Event framework lab
In the previous lab, we used a switch-case structure to implement a state machine. Hopefully, you are now able to understand and implement complex robot actions over time in terms of state machines. In this lab, we are going to learn about the event-driven paradigm and apply it to state machine design.
The previous state machine lab used a switch-case structure to implement the state machine. There are more complicated ways to formulate state machines that provide more expressive power, such as an event-driven paradigm. In this paradigm, any change in external state is considered an event (e.g., button press/release, digital input rising edge, timer expiration). The current state in a state machine can choose to consume the event and initiate a state transition.
Hierarchical state machines
State machines can also serve as states themselves. When the parent state machine transitions to it, events received by the parent state machine are passed down to the child state machine which can consume it first and cause a transition. If the event isn't consumed, it is passed up the hierarchy to parent state machines which can choose to consume it. If none do, the event is discarded.
Understanding the problem
For this lab, you will modify your solution for the previous state machine lab to use our event-driven framework instead of a switch-case structure.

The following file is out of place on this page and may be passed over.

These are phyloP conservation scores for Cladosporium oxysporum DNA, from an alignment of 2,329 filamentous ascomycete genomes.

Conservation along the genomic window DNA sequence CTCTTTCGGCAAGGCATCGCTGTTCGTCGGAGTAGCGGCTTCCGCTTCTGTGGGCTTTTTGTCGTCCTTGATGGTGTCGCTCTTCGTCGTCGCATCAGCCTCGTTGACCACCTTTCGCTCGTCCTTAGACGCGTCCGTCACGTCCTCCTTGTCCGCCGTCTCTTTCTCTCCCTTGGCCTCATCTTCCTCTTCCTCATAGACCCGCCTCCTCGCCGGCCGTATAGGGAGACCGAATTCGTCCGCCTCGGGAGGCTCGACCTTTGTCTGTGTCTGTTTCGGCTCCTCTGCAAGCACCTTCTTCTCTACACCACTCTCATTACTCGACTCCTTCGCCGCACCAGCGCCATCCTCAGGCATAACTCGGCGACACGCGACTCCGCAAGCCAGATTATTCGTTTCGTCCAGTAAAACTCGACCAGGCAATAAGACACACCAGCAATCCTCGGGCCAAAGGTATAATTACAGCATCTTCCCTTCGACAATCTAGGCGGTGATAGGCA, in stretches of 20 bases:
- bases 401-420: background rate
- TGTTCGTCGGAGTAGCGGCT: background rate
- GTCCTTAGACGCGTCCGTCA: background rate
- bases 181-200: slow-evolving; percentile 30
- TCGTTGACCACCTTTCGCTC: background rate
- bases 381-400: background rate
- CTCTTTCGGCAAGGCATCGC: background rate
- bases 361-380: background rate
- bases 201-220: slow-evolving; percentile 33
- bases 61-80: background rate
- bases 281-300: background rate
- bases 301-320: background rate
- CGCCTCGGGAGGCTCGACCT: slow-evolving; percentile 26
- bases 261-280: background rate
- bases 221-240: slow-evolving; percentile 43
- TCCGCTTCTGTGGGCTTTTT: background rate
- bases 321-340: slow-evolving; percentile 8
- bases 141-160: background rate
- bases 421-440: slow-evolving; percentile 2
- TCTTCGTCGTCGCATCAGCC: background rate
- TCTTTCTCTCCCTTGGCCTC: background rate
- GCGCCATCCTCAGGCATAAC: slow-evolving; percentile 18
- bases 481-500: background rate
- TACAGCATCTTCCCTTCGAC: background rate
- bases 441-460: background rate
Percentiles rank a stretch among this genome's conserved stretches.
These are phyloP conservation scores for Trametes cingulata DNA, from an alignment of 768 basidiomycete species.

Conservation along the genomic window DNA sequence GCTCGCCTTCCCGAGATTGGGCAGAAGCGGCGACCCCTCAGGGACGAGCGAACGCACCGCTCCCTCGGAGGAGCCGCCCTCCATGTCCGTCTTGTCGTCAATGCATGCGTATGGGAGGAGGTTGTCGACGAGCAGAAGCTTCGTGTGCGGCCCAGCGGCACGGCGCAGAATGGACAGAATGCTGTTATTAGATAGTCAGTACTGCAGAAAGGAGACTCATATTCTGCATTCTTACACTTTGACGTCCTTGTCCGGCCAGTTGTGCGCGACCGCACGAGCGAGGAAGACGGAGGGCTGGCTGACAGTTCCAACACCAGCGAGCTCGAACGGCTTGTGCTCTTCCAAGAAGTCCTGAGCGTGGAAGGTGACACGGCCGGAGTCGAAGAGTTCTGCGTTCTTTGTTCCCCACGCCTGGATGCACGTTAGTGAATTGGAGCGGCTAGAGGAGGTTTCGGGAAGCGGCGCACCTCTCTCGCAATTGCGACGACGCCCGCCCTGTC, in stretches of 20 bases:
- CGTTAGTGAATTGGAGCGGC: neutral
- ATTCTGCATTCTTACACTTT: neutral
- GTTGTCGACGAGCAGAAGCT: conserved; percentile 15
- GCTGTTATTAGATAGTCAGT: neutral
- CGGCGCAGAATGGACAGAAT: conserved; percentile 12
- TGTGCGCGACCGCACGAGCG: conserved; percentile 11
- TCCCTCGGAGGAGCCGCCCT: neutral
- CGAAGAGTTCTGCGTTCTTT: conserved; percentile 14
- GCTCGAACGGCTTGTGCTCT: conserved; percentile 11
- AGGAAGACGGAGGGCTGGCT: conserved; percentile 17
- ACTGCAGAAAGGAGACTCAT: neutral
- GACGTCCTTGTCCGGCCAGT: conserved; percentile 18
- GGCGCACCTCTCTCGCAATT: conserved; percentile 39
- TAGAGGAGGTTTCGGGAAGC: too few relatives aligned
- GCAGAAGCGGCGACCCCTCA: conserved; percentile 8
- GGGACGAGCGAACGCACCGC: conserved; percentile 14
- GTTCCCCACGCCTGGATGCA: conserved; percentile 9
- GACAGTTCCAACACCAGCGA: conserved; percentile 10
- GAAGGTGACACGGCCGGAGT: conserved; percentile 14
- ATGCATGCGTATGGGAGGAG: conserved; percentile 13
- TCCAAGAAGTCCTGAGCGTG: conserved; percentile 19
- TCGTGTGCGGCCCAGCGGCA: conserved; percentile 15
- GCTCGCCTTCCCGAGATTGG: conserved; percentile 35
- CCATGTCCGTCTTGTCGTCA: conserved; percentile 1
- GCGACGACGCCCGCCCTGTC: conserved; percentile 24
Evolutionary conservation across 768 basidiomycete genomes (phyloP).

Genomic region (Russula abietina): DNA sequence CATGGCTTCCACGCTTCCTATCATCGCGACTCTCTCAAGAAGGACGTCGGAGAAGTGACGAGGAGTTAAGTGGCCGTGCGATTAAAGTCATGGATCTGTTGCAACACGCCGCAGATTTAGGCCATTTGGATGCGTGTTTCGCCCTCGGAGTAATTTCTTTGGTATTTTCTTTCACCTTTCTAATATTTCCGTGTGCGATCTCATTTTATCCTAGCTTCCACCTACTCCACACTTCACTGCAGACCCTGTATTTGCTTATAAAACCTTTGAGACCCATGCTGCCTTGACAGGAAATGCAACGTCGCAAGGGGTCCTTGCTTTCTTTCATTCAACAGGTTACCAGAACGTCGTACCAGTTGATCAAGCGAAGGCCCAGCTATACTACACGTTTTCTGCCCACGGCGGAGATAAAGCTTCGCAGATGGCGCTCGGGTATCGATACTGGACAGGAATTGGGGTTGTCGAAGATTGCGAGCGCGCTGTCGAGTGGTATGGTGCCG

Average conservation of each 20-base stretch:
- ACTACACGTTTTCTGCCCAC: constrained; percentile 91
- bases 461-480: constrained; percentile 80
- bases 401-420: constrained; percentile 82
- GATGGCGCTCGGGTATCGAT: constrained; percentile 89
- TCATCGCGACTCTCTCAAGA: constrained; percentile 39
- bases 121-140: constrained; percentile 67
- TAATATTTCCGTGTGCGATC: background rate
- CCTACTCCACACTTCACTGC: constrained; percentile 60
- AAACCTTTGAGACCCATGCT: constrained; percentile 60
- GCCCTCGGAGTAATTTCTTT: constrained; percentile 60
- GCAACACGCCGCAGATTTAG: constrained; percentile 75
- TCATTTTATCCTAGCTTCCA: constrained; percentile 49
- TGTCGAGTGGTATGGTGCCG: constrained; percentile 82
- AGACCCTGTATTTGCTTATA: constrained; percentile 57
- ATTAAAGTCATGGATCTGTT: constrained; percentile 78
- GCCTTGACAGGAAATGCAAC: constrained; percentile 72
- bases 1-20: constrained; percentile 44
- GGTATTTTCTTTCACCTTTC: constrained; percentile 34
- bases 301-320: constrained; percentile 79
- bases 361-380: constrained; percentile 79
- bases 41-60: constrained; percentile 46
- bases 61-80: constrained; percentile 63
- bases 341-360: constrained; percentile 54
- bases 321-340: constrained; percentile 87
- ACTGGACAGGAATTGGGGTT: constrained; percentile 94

Make another project containing the same files as your previous
solution, then copy the following event framework files into it. A new
Main.cpp is provided as a starting point.
Our 2016 robot used an event-driven framework for the state machines. It uses a State class with the following function objects which can contain lambda functions. See examples of lambda functions here.
- Entry (upon entering a state)
- CheckTransition (returns name of the next state if an event caused a transition)
- Run (while within a state)
- Exit (upon exiting a state)
The StateMachine class handled calling those functions at the appropriate time.
Here's an example state machine from our 2016 robot:
TODO: Documentation on example here.
Once you are satisfied with your state machine diagram, translate it
into C++ and test it.
Main.cpp provides a template for you to
do so. You shouldn't need to modify the RobotMock and Timer classes. We
recommend adding print statements upon entering and exiting your states so
the state machine's progress is externally visible.
See the CI submission instructions.
Use the project name
event-framework. Once you are
confident your state machine works, let your instructor know and they will
review your work.